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The president of the American Psychological Association reveals the secret of balancing success and mental health

Despite clinical psychologist Dr. Thema Bryant’s list of impressive career accomplishments, this success is not the only source of her happiness.

As of 2023, she is President of the American Psychological Association, and is also Professor of Psychology at Pepperdine University where she directs the Culture and Trauma Research Laboratory. Prior to that, she earned her PhD in Clinical Psychology from Duke University, and completed her postdoctoral training at Harvard Medical Center.

Despite all these successes and tasks, they maintain a balance between productivity andher mental healthAs well as maintaining close friendships, she explained to CNBC how it all works.

Bryant said that a common misconception is that people think that avoiding thinking about some of the things that make their lives difficult will lead them to overcome them, explaining that “suppressing the problem cannot work.” But when we have difficult life experiences and avoid them, they end up manifesting themselves in other ways.”

She stressed that avoiding confrontation is not a solution, as it can appear and affect our sleep, and it can appear in our parenting habits.

She also said that believing that the word “busy” is synonymous with “productive” or that they are the same thing is another misconception, as many people are deceived by this because they associate poor performance with depression and the inability to get out of bed, which is the way it appears for some people .

But for others, they can succumb to action. They may be workaholics or perfectionists. They feel they always have something to prove, but they never feel good enough.

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Your work or productivity is not always a sign of your perfection or psychological and emotional wellness.

So, how do you balance excelling at work with taking care of your mental health?

Bryant explains that thinking about your own longevity and success can affect your mental health. Sometimes we are so motivated to collect more, or to get a promotion that we don’t pay attention to ourselves in the future.

This behavior, Bryant stresses, is nothing more than setting yourself up for burnout: “Our bodies let us down.” Sometimes we end up physically or emotionally not being able to keep up the pace.

The problem, she notes, is the desire for temporary success, which will drive you to work all night to deliver an amazing report the next day, with an unquenchable desire to “continue success for a lifetime.”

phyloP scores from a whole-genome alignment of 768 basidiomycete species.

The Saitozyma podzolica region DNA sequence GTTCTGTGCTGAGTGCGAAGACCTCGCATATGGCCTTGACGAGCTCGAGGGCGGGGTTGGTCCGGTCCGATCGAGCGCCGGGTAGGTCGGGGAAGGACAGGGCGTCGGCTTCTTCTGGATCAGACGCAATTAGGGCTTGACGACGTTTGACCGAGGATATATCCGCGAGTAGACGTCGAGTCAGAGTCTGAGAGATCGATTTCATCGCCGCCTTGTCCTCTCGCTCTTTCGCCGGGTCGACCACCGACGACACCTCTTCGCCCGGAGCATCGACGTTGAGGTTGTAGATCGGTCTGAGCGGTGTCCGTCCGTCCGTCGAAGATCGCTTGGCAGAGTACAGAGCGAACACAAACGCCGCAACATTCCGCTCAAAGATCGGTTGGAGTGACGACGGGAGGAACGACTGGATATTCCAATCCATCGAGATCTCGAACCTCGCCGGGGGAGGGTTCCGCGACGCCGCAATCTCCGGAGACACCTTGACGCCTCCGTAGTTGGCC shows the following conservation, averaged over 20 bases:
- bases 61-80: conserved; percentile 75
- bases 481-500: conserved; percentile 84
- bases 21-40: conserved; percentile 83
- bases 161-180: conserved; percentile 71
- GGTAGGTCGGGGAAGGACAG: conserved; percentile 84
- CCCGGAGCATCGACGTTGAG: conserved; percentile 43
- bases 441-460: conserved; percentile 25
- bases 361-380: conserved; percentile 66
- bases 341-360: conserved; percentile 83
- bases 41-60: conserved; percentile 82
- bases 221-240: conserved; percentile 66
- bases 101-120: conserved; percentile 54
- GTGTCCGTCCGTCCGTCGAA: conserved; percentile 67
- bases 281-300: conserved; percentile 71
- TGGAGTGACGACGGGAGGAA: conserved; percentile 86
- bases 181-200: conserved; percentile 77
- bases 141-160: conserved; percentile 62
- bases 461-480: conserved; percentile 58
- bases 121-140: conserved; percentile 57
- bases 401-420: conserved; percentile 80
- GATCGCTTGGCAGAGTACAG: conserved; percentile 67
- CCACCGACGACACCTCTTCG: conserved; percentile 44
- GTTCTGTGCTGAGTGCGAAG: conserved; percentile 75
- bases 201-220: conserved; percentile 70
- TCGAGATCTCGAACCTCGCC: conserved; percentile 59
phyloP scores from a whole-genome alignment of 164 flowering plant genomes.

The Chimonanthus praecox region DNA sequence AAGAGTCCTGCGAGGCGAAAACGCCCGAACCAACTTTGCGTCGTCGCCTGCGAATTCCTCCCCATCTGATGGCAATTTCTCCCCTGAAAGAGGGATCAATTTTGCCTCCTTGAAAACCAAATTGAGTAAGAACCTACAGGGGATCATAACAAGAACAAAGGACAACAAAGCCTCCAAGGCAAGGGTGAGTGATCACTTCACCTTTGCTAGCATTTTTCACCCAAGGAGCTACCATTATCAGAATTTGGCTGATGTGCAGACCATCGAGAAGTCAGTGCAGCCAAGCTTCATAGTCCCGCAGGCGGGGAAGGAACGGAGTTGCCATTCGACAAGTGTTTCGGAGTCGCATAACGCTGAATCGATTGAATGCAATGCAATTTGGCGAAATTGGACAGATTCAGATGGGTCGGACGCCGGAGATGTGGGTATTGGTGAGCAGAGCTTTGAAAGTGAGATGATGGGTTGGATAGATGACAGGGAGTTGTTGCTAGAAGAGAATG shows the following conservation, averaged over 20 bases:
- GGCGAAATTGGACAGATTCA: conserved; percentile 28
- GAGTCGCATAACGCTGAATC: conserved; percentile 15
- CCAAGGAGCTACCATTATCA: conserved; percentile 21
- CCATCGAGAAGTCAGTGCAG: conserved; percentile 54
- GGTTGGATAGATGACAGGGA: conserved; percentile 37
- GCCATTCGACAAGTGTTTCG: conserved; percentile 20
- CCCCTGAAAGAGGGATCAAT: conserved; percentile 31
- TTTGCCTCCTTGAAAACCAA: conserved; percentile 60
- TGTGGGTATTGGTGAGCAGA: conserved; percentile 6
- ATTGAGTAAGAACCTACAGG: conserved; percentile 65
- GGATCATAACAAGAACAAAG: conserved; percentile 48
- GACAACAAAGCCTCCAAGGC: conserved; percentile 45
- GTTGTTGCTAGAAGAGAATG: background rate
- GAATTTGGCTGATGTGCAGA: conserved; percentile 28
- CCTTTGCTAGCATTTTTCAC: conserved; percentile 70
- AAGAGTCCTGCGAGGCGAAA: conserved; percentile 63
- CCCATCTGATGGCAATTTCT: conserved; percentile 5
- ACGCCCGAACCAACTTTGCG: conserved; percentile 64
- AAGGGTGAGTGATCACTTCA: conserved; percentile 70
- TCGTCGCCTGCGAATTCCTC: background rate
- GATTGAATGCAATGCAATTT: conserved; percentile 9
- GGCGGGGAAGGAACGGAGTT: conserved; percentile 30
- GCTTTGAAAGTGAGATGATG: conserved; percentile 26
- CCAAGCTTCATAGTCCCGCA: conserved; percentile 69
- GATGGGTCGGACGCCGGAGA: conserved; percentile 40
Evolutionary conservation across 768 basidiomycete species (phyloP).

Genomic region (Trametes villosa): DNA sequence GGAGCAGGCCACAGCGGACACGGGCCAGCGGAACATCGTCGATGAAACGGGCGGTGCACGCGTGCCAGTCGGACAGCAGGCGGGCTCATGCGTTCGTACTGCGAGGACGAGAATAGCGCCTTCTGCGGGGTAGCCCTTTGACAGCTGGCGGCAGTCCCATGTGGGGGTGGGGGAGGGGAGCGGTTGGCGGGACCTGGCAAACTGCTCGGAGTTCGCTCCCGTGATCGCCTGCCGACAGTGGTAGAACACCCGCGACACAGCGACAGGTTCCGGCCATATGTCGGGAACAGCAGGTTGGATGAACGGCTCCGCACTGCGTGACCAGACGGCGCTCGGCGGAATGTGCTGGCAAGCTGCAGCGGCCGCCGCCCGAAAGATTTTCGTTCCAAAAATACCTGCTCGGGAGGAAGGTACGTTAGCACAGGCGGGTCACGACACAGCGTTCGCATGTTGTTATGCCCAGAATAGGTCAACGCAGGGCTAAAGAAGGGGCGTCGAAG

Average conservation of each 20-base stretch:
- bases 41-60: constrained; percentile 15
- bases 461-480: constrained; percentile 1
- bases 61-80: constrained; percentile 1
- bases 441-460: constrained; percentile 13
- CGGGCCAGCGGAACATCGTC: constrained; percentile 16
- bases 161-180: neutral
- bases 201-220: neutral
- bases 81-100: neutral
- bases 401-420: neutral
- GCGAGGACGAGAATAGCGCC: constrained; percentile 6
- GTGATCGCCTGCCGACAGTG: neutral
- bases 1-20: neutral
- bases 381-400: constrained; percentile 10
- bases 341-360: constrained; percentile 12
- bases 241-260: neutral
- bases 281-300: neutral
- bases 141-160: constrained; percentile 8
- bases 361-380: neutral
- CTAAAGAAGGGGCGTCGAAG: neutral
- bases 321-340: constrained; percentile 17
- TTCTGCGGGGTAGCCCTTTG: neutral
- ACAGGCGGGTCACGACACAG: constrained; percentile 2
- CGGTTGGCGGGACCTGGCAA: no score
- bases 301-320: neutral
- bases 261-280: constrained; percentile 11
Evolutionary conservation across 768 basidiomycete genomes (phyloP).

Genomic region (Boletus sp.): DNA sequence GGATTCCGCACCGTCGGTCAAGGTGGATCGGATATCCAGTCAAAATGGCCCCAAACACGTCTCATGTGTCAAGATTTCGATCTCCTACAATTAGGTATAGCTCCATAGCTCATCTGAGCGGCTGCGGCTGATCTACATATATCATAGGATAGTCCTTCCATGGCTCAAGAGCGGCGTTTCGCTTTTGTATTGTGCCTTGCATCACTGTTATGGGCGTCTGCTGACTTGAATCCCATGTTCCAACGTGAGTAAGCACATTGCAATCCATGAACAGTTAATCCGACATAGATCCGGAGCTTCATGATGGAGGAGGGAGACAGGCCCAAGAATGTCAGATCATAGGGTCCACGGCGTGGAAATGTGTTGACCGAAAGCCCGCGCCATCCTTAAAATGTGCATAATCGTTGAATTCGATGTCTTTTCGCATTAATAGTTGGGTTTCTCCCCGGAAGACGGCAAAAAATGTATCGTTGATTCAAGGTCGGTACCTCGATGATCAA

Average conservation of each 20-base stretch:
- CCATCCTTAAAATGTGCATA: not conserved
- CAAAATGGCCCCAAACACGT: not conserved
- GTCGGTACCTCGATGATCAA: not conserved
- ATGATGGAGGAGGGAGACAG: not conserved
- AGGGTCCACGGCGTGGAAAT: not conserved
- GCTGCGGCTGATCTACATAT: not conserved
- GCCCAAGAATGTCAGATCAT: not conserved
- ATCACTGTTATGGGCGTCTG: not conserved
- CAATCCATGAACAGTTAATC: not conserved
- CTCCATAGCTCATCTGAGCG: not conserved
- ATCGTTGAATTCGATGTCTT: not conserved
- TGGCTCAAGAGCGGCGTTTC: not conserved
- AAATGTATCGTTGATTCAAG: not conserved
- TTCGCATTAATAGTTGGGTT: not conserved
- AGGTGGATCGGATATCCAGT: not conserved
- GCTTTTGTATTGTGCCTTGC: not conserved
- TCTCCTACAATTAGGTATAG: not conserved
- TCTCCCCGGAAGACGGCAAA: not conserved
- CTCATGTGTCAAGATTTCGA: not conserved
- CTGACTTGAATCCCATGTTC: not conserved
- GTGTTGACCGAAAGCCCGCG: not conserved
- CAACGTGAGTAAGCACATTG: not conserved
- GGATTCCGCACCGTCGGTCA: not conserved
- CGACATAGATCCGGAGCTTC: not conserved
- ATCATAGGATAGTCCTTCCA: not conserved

She called for thinking about adopting a model that balances preserving time, energy and focus without neglecting health and relationships.

“Your success depends on you and you have a family that depends on you,” Bryant said. “It’s important to find short ways to maintain rituals of nurturing ourselves and our relationships.”

And you think waking up earlier than the specified time can give you a few minutes in the morning to practice your ritual, without feeling anxious since you open your eyes.

Another thing that is often overlooked, she said, is community welfare. Having healthy friendships, relationships, and healthy connections with your family or even with your co-workers helps and reminds you that you are alive, and that you are not just a robot or a machine.

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When thinking of friendships, it is necessary to think of quality over quantity, as one does not have as many friends.

Bryant explains why it’s so important to maintain good friendships that it’s so cathartic to feel known by someone and accepted and cared for, for who you are.

It is a gift to our nervous system, she said, when we are with someone we feel like home.

In order for the friendship knot not to break through the pressures of time and neglect, Bryant advises the necessity of communicating with your friends and clarifying your time restrictions to them, as some build assumptions that your lack of communication with him is because you have finished his friendship or you do not care about him.

“My best friend lives in Philadelphia and I live in LA,” she said. “It’s not like we go somewhere together every week, but when we talk, it’s really nourishing.”